Five people/things that have inspired your work:
1. The L0pht. In the early 1990s, I joined a group called L0pht Heavy Industries. The L0pht was a clubhouse for Boston-area hackers that had met on local bulletin board systems and was one of the first publicly known hackerspaces. Along with just hanging out and tinkering with technology, we would examine networks, software applications, and hardware devices for security flaws. If we discovered a vulnerability, we would challenge the vendor to not only acknowledge the problem, but to fix it — this is now common practice, but back then it was a feat practically unheard of and needed some real cojones!

The other six guys in the group were all older than me and became my mentors (whether they knew it or not) for nearly the next decade. They helped to reinforce my hacker mindset — that is, not being afraid to try unconventional solutions to problems, pushing the limits of technology, dedication to learning through constant experimentation, and sharing my passion with others.

2. Running. Some people solve problems in the shower or during a dream. I solve my problems while running. While Iʼd secretly love to spend all waking hours in the lab, I do try to have some balance of technical and non-technical endeavors. Running forces me out of the lab and into the sunlight. Itʼs usually those times where Iʼm so obsessed with fixing a design or overcoming some issue that I donʼt want to go run, but once I hit the streets, I feel like I can process things more clearly.

3. My grandfather, a mathematician, baseball fanatic, and teacher. When I was a kid, I remember reading through his review forms after one of his lectures and was amazed at how good they were. I wasnʼt even quite sure of what he talked about, but whatever it was the students sure liked him! Now every time I give a talk or teach a class, I think about those review forms and always strive to get the same high marks.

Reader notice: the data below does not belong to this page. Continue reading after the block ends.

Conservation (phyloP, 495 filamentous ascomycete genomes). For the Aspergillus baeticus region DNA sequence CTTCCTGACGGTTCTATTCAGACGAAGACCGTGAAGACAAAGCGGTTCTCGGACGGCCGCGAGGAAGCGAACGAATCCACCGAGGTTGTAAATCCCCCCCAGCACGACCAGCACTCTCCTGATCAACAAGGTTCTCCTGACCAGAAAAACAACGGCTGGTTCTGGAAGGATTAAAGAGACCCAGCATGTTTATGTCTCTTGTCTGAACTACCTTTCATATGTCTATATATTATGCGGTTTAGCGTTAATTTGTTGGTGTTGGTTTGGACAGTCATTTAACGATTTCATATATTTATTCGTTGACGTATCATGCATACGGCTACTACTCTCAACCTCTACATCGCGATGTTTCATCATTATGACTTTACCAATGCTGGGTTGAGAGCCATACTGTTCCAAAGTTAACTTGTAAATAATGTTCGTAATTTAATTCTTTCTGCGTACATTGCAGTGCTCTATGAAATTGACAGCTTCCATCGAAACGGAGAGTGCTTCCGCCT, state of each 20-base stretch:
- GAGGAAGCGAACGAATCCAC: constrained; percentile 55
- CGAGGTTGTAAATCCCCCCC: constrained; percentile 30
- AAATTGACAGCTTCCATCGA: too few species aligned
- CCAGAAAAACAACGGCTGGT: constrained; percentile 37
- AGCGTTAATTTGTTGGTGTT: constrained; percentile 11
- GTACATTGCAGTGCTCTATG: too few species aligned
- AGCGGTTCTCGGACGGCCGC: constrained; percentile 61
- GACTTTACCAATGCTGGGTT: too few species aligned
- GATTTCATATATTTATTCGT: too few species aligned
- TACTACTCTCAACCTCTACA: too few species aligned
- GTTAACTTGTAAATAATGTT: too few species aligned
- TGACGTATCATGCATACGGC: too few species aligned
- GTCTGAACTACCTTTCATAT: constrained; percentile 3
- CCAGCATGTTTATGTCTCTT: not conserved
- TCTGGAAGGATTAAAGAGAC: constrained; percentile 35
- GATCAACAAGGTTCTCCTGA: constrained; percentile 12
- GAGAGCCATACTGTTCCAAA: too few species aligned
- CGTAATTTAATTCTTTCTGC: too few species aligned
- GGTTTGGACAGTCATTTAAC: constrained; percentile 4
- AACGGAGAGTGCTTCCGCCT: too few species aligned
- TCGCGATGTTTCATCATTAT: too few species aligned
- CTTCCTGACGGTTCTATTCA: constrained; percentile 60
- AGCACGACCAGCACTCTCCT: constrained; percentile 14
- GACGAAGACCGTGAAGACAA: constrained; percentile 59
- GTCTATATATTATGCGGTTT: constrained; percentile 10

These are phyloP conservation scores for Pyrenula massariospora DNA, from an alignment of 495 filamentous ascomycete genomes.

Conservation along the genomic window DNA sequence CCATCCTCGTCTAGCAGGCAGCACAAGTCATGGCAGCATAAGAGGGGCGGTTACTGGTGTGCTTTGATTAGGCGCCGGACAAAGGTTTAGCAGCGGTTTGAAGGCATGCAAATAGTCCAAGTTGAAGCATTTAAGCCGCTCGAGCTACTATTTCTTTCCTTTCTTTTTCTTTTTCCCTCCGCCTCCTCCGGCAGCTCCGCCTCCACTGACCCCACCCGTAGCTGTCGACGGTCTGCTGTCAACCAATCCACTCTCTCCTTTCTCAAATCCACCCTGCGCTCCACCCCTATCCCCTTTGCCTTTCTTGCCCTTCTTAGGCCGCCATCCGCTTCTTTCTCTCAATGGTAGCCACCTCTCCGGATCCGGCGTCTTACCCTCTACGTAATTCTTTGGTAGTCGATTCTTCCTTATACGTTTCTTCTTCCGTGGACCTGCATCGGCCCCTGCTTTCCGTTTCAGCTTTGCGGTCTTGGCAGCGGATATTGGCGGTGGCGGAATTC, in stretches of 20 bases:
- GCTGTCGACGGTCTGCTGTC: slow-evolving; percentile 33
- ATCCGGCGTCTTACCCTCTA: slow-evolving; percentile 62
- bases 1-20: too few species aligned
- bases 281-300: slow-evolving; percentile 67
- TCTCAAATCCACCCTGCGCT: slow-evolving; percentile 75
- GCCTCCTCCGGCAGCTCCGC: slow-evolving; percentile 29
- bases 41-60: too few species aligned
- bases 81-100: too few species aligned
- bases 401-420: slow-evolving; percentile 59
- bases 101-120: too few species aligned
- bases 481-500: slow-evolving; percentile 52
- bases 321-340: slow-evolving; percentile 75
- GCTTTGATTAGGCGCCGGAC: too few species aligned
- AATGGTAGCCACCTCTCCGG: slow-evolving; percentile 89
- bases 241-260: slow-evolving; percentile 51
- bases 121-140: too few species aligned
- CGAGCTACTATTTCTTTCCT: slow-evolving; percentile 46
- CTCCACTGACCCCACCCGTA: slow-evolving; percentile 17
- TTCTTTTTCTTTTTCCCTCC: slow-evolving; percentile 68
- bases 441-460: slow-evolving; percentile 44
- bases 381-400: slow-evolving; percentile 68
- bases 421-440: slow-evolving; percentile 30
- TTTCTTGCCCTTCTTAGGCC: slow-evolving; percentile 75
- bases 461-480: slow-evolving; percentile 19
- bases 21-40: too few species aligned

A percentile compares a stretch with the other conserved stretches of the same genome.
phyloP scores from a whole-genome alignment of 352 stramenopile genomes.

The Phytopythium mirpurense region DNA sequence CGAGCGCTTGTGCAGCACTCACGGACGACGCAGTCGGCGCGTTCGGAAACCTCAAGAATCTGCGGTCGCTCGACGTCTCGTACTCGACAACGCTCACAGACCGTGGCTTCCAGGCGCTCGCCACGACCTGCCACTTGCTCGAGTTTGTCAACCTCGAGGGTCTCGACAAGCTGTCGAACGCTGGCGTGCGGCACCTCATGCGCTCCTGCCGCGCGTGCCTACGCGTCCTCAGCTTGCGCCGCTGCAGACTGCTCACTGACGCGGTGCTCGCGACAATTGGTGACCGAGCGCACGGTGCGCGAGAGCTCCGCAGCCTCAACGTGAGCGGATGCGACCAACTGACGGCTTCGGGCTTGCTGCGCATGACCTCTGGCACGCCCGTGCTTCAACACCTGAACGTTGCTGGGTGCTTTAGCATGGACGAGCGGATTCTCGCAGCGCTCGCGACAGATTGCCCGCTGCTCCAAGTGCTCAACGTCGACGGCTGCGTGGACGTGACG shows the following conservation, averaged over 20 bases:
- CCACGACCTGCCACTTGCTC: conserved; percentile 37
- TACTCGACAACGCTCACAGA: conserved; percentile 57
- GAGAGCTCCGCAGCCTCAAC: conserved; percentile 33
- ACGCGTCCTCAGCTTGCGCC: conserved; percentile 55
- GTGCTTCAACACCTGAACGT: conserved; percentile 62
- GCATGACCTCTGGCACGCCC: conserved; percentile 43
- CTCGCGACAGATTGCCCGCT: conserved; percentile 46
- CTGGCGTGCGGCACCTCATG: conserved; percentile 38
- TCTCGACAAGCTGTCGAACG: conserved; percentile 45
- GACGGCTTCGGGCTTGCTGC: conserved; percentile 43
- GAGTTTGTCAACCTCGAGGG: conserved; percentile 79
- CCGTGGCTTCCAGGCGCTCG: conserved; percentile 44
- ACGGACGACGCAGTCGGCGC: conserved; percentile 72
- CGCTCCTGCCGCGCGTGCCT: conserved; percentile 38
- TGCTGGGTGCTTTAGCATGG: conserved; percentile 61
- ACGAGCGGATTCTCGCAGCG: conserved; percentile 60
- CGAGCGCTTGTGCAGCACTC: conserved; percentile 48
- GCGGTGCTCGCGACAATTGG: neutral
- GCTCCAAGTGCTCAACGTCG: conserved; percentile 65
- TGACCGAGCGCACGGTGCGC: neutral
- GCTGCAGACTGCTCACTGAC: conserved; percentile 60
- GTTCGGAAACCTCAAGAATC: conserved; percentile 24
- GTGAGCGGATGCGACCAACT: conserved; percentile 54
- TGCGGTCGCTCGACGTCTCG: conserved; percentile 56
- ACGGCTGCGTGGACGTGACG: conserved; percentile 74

4. Ralph Baer. Also known as the Father of Home Video Games, Ralph Baer is an engineerʼs engineer. He has invented hundreds of games and toys that many of us grew up with, including the Magnavox Odyssey, Simon, and Computer Perfection. I met Ralph nearly 10 years ago through a mutual friend and we have worked on a few projects together. It amazes me that, even at 93, heʼs continually tinkering and building prototypes. He once said, “I have fun by making things work,” and itʼs his passion for the act of engineering thatʼs so inspiring to me.

5. Hardcore/Punk. After being introduced to the genre by my older brother and his friends, I spent many years of Saturday and Sunday afternoons packed into dingy Boston clubs listening to bands and supporting the scene. I identified strongly with the anger, passion, and ideals, and discovered that it had some surprising parallels to my burgeoning hacker convictions. The music continues to be my daily soundtrack — it has helped me to be comfortable with who I am and to not be swayed by outside influences or pressures.